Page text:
Govt to construct maternity ward in Mufulira: Golden Mwila

Government has constructed a Maternity Wing at Fourteen Miles Health Centre in Mufulira District. Mufulira Central MP, Golden Mwila announced

Zambia: The government has constructed a Maternity Wing at Fourteen Miles Health Centre in Mufulira District. Mufulira Central Member of Parliament Golden Mwila announced the construction. The maternity wing will cater to the significant needs of the district’s new mothers.

The postnatal health of Zambia’s women is one of the major concerns for the country’s healthcare stakeholders. The national government is delighted to announce the initiative for new mothers.


Golden Mwila disclosed that the project includes a maternity wing, a mothers’ waiting shelter, an incinerator, and a borehole. The project has been built at a cost of K513,000  using the 2023 Constituency Development Fund (CDF).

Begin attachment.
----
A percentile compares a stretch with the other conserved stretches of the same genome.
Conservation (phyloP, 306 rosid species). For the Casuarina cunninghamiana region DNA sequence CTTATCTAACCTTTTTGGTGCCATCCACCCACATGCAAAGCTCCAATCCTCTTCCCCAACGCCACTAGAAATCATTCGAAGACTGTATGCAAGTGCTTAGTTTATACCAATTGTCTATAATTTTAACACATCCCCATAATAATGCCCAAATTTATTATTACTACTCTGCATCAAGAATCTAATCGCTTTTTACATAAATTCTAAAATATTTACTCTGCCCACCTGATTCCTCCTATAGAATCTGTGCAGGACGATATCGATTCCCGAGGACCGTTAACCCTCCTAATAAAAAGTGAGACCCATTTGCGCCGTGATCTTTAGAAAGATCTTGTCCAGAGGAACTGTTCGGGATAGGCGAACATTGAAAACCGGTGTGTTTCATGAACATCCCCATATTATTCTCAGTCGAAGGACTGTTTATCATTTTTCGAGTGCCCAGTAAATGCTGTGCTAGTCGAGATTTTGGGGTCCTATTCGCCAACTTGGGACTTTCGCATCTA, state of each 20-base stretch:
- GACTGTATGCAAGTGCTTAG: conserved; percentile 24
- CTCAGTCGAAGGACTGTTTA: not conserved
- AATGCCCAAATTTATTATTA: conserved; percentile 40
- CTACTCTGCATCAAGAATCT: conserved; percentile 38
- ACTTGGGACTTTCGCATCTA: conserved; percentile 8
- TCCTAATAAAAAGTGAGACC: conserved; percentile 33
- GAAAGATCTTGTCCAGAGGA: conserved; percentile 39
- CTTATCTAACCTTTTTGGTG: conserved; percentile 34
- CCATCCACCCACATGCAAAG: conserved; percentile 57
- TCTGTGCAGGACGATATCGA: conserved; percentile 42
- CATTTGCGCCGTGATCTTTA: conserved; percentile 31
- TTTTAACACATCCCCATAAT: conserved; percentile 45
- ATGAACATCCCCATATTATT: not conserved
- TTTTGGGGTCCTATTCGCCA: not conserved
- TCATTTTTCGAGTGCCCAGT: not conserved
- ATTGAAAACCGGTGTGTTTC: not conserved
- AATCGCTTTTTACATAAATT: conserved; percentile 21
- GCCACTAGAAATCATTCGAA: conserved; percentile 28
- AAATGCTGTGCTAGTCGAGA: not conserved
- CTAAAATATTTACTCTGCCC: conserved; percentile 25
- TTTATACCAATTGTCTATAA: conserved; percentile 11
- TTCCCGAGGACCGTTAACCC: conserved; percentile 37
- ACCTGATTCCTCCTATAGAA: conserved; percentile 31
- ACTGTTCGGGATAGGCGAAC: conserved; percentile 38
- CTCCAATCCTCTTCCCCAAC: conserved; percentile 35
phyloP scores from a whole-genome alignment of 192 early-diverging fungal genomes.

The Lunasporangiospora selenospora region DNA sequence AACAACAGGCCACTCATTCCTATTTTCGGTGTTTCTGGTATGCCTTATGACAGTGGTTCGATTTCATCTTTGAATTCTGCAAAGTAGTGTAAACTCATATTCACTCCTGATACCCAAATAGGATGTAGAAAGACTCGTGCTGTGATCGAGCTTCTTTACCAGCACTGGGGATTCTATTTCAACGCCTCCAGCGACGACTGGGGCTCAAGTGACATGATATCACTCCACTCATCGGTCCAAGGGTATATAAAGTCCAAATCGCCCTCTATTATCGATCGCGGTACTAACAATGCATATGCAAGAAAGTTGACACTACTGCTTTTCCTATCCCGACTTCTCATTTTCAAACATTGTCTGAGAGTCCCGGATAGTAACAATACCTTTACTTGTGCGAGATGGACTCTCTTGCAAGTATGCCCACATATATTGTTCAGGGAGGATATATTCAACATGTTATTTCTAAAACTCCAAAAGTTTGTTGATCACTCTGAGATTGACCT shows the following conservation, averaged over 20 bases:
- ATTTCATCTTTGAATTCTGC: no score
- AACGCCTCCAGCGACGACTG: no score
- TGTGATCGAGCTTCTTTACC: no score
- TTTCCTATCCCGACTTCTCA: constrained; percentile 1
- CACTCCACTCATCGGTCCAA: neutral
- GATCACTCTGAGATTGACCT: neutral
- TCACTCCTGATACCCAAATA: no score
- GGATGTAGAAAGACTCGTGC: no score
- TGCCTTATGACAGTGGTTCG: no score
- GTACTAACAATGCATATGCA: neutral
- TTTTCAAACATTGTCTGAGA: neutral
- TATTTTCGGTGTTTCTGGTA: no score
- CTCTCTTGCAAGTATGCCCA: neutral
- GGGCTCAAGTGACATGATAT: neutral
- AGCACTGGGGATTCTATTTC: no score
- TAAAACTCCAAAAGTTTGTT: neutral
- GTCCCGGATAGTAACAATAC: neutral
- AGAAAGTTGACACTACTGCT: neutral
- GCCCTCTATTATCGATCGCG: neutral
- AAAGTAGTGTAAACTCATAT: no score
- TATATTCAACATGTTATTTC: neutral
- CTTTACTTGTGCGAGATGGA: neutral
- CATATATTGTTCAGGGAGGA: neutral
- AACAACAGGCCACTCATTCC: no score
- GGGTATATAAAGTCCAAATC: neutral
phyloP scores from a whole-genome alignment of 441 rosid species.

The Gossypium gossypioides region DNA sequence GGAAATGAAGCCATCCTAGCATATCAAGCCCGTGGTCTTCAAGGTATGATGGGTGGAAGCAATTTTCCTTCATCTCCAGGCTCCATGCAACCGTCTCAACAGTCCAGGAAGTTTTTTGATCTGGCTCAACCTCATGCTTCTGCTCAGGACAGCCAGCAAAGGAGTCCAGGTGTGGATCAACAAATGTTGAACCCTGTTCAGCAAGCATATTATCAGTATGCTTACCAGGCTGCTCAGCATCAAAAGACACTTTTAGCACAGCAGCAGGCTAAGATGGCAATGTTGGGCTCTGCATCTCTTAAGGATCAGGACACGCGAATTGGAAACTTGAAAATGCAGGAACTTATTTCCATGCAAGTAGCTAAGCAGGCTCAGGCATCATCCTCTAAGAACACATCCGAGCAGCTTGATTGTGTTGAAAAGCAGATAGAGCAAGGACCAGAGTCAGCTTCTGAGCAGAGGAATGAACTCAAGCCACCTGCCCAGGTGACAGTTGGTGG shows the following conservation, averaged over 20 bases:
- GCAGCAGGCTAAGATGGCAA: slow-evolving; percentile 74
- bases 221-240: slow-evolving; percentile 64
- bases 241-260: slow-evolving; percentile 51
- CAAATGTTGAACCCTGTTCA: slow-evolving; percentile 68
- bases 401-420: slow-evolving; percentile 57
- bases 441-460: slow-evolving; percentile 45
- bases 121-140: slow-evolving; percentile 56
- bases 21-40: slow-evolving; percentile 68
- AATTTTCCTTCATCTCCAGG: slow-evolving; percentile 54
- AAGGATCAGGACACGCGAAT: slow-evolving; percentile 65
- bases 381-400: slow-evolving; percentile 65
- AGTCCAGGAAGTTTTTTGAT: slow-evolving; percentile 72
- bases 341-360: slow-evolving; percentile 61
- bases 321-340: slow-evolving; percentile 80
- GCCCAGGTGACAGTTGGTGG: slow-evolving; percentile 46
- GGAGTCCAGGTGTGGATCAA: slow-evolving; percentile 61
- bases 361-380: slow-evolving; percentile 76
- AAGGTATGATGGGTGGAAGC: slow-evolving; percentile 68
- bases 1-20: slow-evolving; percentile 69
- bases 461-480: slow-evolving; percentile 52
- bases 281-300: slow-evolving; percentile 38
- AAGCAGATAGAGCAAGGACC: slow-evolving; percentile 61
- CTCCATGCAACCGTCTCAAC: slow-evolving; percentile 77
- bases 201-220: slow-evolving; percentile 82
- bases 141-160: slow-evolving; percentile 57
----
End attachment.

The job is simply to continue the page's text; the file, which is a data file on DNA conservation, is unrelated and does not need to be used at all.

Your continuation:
Mwila said the construction of the maternity wing has addressed an important challenge that this area has been facing in terms of access to health services. The initiative is especially significant for mothers, who would have easier and better access to healthcare facilities.

Previously, expectant mothers had to travel to distant hospitals to get proper prenatal and postnatal care. The authorities acknowledge the challenge and risk that comes with the long distances.

Thus, the construction of a maternity ward is extremely important for the safety and health of the new mothers.

“The maternity annex will be fully equipped and we will not have our mothers travelling to Ronald Ross or Kamuchanga hospital or being referred 20 kilometers away from here,” he said.

And Mufulira District Commissioner Saboi Kabika who commissioned the project urged residents to guard the facility from vandalism.


“The quality of work is really good so let us make sure these facilities we have put here are taken care of so that they can serve our communities for many years,” Ms Kabika said.

Residents thanked the government for the facility, saying women from the surrounding peri-urban areas had to cover long distances to access antenatal services.